Longspined Porcupinefish

Diodon holocanthus

The longspined porcupinefish occurs all over the world in tropical and subtropical seas. Because of this, it is known by many different names – including the balloon porcupinefish and the blotched porcupinefish. It can survive at depths of up to 200

Longspined Porcupinefish

metres, but is more usually found on reef or muddy areas shallower than 35 metres. The longspined porcupinefish can grow up to 50 centimetres in length, and is identified by a brown bar above and below each eye and one just behind its head. It is a nocturnal feeder, preying on molluscs and crustaceans. The longspined pufferfish can blow itself up to ward off predators by gulping water at a rapid rate. This is both tiring and stressful for the fish, however, and should never be encouraged by divers.

Black-blotched Porcupinefish

Black-Blotched Porcupinefish

Diodon liturosus

The black-blotched porcupinefish is found in the Indo-Pacific and the southeast Atlantic Ocean. It favours depths of between 15 and 30 metres, but has been recorded at depths of up to 90 metres. It prefers reef edges and slopes, and spends the daylight hours

hiding in deeper water or sheltering in caves or under ledges. It is a nocturnal hunter, feeding on crustaceans and molluscs. The black-blotched porcupinefish grows up to 65 centimetres in length, and has a beige body marked with distinct black blotches. It is easily distinguished from other porcupine fish species by the fact that its blotches are outlined with a thin border of bright yellow or white. This fish is associated with ciguatera poisoning and is therefore not usually fished for consumption.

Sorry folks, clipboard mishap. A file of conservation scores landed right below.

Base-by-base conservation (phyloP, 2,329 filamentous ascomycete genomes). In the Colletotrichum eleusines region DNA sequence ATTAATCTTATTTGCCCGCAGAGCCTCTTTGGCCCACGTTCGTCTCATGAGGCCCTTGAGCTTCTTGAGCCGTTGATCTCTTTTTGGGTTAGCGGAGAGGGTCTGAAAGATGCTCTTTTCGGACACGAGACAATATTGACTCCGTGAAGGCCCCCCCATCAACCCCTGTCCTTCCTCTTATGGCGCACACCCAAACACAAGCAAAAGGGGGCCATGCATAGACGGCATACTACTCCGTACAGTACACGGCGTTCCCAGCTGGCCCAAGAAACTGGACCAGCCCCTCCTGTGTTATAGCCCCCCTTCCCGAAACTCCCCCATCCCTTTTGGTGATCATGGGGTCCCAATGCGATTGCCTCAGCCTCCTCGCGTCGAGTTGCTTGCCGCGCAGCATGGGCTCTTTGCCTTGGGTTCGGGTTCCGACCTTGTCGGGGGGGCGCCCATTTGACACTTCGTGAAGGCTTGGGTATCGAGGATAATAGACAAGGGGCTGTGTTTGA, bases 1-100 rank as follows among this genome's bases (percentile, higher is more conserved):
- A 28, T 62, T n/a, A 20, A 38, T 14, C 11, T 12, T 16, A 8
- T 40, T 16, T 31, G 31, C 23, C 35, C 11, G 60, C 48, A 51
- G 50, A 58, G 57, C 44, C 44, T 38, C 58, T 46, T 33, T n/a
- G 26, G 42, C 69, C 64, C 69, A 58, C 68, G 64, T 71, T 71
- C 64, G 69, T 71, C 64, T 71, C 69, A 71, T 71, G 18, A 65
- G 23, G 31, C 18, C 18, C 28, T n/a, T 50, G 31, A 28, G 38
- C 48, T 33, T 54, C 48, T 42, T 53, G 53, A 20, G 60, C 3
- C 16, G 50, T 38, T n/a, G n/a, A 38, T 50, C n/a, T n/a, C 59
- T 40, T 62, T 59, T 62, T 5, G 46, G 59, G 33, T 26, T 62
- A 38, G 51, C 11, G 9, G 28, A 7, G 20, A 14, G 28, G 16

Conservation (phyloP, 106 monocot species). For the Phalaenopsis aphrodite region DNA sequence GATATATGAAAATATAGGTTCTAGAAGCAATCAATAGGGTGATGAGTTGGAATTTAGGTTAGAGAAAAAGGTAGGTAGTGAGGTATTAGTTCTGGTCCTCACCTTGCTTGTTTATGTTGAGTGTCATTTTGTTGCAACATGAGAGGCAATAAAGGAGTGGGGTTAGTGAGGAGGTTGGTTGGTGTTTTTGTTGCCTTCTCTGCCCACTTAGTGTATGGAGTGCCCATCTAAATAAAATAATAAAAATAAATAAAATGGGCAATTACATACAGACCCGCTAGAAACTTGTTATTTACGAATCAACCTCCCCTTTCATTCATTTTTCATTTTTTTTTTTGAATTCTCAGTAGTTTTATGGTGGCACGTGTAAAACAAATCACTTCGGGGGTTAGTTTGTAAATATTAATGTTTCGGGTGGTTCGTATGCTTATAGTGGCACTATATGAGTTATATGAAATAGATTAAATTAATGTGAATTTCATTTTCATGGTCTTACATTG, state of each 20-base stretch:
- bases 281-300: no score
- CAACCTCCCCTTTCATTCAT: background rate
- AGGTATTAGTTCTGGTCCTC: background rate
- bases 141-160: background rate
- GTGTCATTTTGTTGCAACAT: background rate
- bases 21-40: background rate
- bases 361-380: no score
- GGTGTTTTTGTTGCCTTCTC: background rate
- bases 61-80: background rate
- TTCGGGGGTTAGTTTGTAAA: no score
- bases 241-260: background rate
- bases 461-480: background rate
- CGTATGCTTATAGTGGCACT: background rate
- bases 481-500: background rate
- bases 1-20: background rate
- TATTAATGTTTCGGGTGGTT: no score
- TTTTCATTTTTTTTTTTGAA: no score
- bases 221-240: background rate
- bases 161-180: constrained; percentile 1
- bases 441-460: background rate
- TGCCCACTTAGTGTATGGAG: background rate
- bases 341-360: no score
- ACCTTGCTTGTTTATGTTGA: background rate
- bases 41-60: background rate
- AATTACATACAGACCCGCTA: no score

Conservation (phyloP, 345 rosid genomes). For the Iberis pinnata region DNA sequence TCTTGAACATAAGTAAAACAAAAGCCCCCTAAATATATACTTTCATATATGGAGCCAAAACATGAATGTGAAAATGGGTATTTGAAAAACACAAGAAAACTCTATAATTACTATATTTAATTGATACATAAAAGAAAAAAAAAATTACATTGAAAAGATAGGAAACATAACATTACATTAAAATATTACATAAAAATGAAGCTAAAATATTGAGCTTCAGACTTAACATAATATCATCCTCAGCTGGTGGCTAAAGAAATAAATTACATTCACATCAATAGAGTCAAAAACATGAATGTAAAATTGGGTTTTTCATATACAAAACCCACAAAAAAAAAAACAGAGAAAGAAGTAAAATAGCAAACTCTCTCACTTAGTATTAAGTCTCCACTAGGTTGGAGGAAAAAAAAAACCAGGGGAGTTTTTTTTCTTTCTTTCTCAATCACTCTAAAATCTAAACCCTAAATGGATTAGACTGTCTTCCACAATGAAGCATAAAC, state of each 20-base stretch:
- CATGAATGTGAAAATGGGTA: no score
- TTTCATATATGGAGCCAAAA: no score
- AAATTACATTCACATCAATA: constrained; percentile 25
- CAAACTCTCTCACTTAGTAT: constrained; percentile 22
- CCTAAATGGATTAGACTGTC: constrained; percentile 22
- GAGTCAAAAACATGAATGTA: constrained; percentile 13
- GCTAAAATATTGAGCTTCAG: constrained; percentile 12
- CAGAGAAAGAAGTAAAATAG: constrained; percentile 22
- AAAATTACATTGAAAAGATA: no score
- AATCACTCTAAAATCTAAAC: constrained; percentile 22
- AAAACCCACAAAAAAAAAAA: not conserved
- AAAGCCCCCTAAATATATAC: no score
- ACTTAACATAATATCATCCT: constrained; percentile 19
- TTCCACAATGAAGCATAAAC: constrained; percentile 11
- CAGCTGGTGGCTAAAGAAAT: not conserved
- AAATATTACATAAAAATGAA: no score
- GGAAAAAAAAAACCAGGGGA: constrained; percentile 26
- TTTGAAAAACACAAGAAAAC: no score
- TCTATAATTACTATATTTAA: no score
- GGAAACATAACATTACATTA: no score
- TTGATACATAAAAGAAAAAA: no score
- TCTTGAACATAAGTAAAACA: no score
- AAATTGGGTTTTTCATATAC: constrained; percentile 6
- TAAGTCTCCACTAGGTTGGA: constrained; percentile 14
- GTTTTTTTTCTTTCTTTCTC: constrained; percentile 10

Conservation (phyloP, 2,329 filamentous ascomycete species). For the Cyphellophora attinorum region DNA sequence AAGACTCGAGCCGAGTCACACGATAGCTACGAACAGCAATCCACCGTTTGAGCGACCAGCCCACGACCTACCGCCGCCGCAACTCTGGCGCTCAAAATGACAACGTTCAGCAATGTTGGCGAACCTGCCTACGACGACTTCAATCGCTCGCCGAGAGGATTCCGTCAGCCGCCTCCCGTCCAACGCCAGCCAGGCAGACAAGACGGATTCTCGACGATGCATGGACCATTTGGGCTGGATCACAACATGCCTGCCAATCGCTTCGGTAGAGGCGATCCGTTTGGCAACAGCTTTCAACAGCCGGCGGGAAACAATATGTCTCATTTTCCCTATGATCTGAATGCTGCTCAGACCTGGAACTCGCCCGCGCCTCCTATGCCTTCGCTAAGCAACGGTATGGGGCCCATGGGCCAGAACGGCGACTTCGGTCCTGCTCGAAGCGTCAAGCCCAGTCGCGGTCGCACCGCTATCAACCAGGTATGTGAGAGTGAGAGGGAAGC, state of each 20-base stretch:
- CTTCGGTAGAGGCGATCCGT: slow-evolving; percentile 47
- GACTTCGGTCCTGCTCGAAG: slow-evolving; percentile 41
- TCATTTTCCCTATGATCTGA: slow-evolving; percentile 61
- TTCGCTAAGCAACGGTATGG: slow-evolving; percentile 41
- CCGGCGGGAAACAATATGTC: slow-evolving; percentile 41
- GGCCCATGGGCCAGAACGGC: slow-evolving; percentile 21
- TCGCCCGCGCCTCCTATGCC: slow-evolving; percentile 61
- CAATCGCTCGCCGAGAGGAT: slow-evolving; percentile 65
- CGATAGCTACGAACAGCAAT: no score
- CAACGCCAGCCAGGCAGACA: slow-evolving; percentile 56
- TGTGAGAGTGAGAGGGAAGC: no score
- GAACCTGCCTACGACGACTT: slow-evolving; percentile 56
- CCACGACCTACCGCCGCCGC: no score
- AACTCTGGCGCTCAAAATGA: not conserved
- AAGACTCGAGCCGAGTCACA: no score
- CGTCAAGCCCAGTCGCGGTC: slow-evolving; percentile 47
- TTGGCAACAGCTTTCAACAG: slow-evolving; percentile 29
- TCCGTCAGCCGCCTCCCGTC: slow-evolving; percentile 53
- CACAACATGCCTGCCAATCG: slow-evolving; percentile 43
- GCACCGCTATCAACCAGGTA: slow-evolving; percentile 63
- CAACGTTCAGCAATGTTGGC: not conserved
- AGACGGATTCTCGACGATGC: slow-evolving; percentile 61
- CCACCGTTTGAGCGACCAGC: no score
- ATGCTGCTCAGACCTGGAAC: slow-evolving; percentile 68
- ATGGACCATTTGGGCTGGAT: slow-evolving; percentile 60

Spot-Fin Porcupinefish

Diodon hystrix

Sometimes called the freckled, giant or black-spotted porcupinefish, the spot-fin porcupinefish has a wide distribution throughout the world’s tropical and subtropical seas. Nevertheless, it is not considered common. In South Africa, it is found from

Spot-fin Porcupinefish

the Mozambique border to Tsitsikamma Coastal National Park at depths of up to 50 metres. Juveniles often seek shelter in mangrove estuaries, while adults spend most of their time in reef holes or caves. This is the largest porcupine fish species in South Africa, reaching a maximum length of 91 centimetres. The spot-fin porcupinefish is covered in long, sharp spines and small black spots (not blotches). It has an eclectic diet, often eating tricky prey including sea urchins and hermit crabs.

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